The first report came from Truck 2., They had gotten hung up at a snow bank a block from the incident. Lt. Hamilton reported a large explosion that “got the companies in front of the building and the chief too.” The alarm office sent a second alarm. At the same time, we heard 3rd Battalion Chief Supple call for a 3rd alarm and all the ambulances that they can send. He continued to run the operation for 10 minutes until he was transported to the hospital after turning over command to his brother, Division Chief Jack Supple. Harvey ran the fire for those 10 minutes with a 5-inch-long by 1½-inch- thick stake sticking into his neck. He had a fractured collarbone and fractured sternum and ended up getting over 100 stitches to close his various wounds.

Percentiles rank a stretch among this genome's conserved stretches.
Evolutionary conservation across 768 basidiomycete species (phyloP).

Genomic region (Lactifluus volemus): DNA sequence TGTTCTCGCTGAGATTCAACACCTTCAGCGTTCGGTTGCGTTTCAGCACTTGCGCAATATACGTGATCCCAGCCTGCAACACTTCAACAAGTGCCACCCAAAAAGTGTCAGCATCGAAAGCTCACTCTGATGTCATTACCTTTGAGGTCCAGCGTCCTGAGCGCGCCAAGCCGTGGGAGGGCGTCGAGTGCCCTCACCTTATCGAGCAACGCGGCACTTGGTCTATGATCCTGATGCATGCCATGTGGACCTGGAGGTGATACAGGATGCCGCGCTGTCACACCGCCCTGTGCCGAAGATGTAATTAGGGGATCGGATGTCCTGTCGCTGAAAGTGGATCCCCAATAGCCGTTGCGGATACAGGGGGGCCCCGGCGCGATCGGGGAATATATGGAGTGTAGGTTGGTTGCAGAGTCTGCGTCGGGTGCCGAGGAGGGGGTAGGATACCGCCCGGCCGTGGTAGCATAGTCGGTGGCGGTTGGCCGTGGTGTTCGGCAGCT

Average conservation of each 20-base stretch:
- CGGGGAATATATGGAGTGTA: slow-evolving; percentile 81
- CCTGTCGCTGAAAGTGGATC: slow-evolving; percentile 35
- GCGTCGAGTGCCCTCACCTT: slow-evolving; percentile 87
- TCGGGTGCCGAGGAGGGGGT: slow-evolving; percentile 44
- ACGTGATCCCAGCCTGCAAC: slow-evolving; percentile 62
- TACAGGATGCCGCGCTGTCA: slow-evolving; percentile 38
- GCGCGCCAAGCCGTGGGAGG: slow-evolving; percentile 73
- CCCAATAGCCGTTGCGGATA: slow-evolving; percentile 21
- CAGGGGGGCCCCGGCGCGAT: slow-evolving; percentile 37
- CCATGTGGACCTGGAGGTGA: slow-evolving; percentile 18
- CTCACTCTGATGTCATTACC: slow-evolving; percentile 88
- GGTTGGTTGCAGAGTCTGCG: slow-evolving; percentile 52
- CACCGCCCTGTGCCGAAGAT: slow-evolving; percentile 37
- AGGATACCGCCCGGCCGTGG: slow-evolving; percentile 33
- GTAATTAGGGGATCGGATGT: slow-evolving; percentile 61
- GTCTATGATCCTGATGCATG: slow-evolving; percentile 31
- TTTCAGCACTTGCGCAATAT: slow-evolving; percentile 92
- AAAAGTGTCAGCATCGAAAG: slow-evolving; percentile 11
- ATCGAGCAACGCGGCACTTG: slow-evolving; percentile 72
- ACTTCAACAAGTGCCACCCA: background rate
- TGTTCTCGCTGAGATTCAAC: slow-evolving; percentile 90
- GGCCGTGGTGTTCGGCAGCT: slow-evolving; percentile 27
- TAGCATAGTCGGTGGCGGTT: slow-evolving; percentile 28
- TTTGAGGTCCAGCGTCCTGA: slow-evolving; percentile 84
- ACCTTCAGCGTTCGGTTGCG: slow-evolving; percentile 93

The fire eventually went to a fifth alarm and extra two trucks (15 engines, eight trucks, two rescues). Upon our arrival, we found the area filling with stunned civilians who were trying to figure out what happened. Our company came down Eagle Street and set up a turret on the rubble to stop the fire that was going in the church. I jumped from the pumper top with an old multiversal. Firefighter Walter Jones ran with two 2½-inch lines after me. Our officer, Lt. Pat Coghlan, and our driver, Bob Groulx, were barely able to keep up with the hose Walt was dragging. We then went forward and started searching the rubble for trapped firefighters. DC Supple had instructed companies to come in with lines to aid in the rescue. A major area of concentration was Truck 5’s rig, which was a 100-foot tiller. It had been blown across the street into a row of houses. It and the houses were now burning; the chief’s concern was that firefighters were trapped under it. At this time, firefighters and civilian casualties were being taken to the area hospitals. They were sent in almost every conceivable vehicle: ambulances, police cars, private cars, fire apparatus, and even an animal-control vehicle (dogcatcher’s truck). One of the firefighters who was killed was found immediately and transported. Four of the five were removed within 10 to 20 minutes of the blast. The last man was found about three hours into the operation; he had been buried by a large amount of debris.